“I think we want to engage the community as much as possible,” she said. “I think each project is different and this particular project doesn’t remove parking, so I don’t think it’s the same … as others we’ve done. We always strive to engage the community as much as possible — we did that with the King Street project — and we’ll continue to engage the community.”



  1. I just want to state, for the record, that Prince and Cameron are already designated as bikeways, and the right lanes on each of them (remember they’re one-way streets) have sharrows. I can’t speak for Cameron because I don’t ride it too much, but I’ve always thought that the right lane on Prince is wide enough to have a bike lane, without having to remove travel lanes/parking.

  2. The bike lanes will serve several purposes. One is to provide a good east west bike route through Old Town. The other is to slow down the motorists who treat Prince Street as their personal highway. This will make the street more pleasant for all users and thus, needs to be implemented as soon as possible.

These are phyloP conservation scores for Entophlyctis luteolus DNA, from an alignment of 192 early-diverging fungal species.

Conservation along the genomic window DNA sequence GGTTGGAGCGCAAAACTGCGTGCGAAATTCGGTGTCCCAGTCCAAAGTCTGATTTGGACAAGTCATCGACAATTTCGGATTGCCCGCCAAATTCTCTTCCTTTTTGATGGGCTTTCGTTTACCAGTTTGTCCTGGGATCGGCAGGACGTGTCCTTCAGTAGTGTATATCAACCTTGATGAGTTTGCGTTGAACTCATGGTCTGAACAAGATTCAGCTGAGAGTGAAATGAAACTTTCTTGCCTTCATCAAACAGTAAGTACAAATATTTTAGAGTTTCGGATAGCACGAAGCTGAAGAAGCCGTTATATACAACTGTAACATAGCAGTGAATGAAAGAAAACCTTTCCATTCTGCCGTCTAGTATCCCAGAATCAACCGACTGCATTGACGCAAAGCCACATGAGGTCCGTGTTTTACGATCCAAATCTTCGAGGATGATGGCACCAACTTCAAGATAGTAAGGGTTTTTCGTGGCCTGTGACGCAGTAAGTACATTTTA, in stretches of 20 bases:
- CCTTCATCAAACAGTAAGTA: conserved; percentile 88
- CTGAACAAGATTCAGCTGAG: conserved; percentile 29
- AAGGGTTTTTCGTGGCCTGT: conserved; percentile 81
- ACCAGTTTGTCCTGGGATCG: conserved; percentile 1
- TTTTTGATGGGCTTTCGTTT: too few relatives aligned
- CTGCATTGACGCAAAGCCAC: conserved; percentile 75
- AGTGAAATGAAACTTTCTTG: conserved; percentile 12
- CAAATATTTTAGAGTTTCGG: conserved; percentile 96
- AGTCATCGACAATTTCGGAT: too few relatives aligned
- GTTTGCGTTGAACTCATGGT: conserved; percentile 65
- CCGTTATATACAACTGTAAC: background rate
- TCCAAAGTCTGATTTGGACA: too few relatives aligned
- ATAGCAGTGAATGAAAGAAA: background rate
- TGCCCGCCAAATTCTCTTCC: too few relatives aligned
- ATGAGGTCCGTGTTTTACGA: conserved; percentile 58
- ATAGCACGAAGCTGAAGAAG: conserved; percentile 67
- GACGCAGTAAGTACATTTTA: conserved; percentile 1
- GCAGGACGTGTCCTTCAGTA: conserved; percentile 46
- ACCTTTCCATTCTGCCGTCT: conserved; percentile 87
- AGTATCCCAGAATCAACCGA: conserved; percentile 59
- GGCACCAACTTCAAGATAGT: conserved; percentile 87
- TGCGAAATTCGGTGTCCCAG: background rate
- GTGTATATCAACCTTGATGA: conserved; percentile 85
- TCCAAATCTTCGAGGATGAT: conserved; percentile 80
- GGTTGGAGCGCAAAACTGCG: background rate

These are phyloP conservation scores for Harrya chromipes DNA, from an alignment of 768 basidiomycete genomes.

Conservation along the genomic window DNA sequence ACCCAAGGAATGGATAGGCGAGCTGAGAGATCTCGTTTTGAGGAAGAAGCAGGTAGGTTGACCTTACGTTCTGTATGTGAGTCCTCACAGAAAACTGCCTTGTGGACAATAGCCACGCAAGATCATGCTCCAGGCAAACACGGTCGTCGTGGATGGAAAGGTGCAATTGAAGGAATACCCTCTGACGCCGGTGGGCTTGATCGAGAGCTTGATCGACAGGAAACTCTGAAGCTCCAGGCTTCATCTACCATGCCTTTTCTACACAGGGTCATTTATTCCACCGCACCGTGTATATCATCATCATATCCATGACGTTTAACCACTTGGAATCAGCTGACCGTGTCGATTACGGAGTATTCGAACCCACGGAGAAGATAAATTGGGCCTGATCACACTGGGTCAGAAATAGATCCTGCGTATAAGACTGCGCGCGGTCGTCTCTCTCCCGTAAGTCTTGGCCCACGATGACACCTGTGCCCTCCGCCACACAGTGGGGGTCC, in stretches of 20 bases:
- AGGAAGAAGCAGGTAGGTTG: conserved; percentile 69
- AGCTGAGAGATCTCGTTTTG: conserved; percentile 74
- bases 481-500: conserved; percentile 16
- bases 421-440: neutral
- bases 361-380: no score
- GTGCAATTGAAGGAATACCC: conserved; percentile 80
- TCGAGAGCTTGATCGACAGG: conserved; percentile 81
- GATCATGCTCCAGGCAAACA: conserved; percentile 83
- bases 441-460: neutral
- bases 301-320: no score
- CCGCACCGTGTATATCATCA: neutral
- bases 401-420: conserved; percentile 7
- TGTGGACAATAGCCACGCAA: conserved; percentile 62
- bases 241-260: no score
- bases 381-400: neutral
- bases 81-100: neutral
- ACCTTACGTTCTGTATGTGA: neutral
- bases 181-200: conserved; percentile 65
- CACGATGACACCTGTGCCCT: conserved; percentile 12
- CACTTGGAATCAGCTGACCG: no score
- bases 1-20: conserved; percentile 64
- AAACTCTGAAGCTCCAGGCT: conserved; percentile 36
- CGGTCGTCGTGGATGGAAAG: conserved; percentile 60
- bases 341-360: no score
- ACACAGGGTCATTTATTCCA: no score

3. These streets are fine cycling routes as is, since motorists can easily use the left lane to pass.

    While adding bike lanes sounds like a good thing on the surface, I worry that this proposal is likely to lead to unacceptably narrow door-zone bike lanes. Which will both tempt novice riders into harm’s way and will increase motorist hostility toward others who choose to ride out in the vehicle lane in order to avoid the car doors. Remember you should never ride within 5 feet of a parked car at much above a walking pace; unfortunately far too many of our area bike lanes are square in the danger zone.